The morning headline struck me like shrapnel,  “U.S. FACES HARDEST, SADDEST WEEK.” I took a second look at it, then a third.  And droplets filled my eyes.  Could I handle more sadness, more grief, more sights of body bags in our cities?

Then the eyes of my heart turned to Holy Week, when Christians follow the feet of Jesus through the last week of His life on earth.  His steps led to a glorious triumph at the end, but the journey was one of agony, humiliation, and deep sorrow.  His walk to the Cross on Friday was up a stony path through Jerusalem known as the “Via Dolorosa,” which is translated as “The Way of Sorrow.”  The tears of sacrifice led to a death and then the most brilliant sunrise the world will ever know.

Perhaps we can find hope here.  Our world leaders are assuring us that COVID-19 will peak and then it will pass.  They point to the well-intended but trite “light at the end of the tunnel,” and try to lift our eyes past the current waves of dread and depression to see a horizon filled with promise. And we lift our heads, if ever so slightly, to catch a glimpse of that beacon in the distance.

The human spirit needs something to anticipate, to dream, to envision, to long for.  In the absence of this aspiration, we fall into a despair that can kill the soul.  The scriptures tell us that “faith, hope, and love abide, and the greatest of these is love.”  But sometimes I wonder if it should be hope that is supreme.  In my seven decades on earth, I’ve seen men and women survive without love.  But I’ve never known one to make it without hope.

Yes, we need the promise of a sunrise, but we also have to face the darkness, if we’re to be honest with ourselves, and with God.  Dr. Carl Jung urged us to face and assimilate our “shadow,” the unpleasant and rejected parts of ourselves.  Jesus walked into the presence of evil and commanded the demons to name themselves.  The One we call the Light of the World entered the pitch blackness of the sordid world and triumphed over it.  The Cross is our towering symbol of that triumph.  But it came only after the deadly encounter with the worst.

A week ago I posted on Facebook my thoughts regarding a recent trip to the grocery store.  It was a dismal morning, and I saw human beings bent over, cautiously peering over their makeshift masks.  I wrote of the terror and fear in the eyes I saw.  I wish I could have reported a ray of sunlight, a smile, a nod.  Anything positive.  But on that particular day in that particular place, I saw nothing but doom. And so I wrote what I witnessed.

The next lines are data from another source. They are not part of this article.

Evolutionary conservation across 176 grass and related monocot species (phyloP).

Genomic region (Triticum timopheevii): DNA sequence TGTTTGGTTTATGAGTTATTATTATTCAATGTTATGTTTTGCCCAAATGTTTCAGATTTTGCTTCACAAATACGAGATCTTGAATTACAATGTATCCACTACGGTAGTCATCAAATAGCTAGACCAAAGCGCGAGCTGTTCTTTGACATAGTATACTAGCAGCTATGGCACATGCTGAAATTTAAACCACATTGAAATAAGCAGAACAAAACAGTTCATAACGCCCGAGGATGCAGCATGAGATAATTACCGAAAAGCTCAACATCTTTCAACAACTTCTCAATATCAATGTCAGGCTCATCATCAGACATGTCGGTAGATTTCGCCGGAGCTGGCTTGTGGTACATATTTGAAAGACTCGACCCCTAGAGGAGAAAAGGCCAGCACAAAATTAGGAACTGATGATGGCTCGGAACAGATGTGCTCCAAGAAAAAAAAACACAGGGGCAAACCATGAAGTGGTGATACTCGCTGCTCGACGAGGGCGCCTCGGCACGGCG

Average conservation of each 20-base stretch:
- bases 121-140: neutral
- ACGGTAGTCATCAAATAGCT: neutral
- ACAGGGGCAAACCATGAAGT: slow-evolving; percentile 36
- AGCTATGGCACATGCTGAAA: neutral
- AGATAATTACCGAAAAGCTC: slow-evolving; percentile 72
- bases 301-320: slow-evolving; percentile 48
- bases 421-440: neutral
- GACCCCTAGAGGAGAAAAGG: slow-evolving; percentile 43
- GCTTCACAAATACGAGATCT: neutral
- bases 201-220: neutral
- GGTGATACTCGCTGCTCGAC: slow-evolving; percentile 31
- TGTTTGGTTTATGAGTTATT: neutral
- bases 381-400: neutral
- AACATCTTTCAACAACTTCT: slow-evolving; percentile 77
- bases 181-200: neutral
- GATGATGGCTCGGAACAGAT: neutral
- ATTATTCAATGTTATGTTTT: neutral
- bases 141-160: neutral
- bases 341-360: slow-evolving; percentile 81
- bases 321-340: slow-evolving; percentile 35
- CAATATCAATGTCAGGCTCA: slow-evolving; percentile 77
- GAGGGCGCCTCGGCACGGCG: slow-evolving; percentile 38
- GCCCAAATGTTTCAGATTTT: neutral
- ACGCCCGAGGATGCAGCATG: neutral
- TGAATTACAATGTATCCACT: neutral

The responses went something like, “Russ, surely you saw something positive.  You used to be so upbeat, lifting the spirits of so many of us.  What happened to you?”  And my answer to them was that I don’t have to be Pollyanna any more.  I’ll find a silver lining wherever I can.  I’ll look for the helpers in times of disaster.  But if I can’t see any light, then I’ll be honest and write the truth.  This most likely is upsetting to those who’ve known me for the last half-century, but it’s where God has brought me. No more “power of positive thinking” or “possibility thinking” unless I can substantiate it with the evidence before my eyes.

Again back to this sacred week.  The “Way of Sorrow” is real.  It hurts like Hell.  In fact, it sometimes resembles Hell in its fiery torment, its bloodletting, its isolation, and its hopelessness.  Christians believe our Savior endured all of this to secure the greatest victory ever…for time and for eternity.  But Good Friday had to occur before Easter.  Blood had to be shed.  Dying had to take place in order for resurrection to emerge.

Our Jewish friends and neighbors will begin the observance of Passover at sundown on Wednesday, April 8th.  The narrative is similar to the one Protestants and Catholics tell.  The sorrow of bondage in Egypt. The Exodus, the journey of freedom to the Promised Land coming only after the sacrifice of the lamb and the blood around the door.  The Angel of Death “passing over” the homes of the Hebrews who were protected by the blood.  The deaths of the firstborn of Egypt.  Weeping and wailing piercing the night sky above many dwellings as the muted songs of liberation wafted upward from simple hovels.

Sorrow before joy.  Or finding joy in the midst of sadness, knowing that a kind, merciful, benevolent God will always be faithful to those who trust.  To those who persevere.  To those who hold onto hope in the midst of death and bereavement.

Yes, we’ll get through this awful time.  We trust that the right leaders will rise to the occasion and rally the nations of the world to join in facing a common foe.  Perhaps it’s too naive to expect Germany, China, Russia, and America to work together, but I’m not going to let go of that vision.  At least not yet.

The poet of Psalm 30 sang  these notes of promise to us all, “Weeping may endure for the night, but joy comes in the morning.”  So let’s walk together the Way of Sorrow, encouraging one another, embracing the message and the assurance of Holy Week and Passover. And let us boldly and honestly confront this dark void…without losing the hope of the dawning.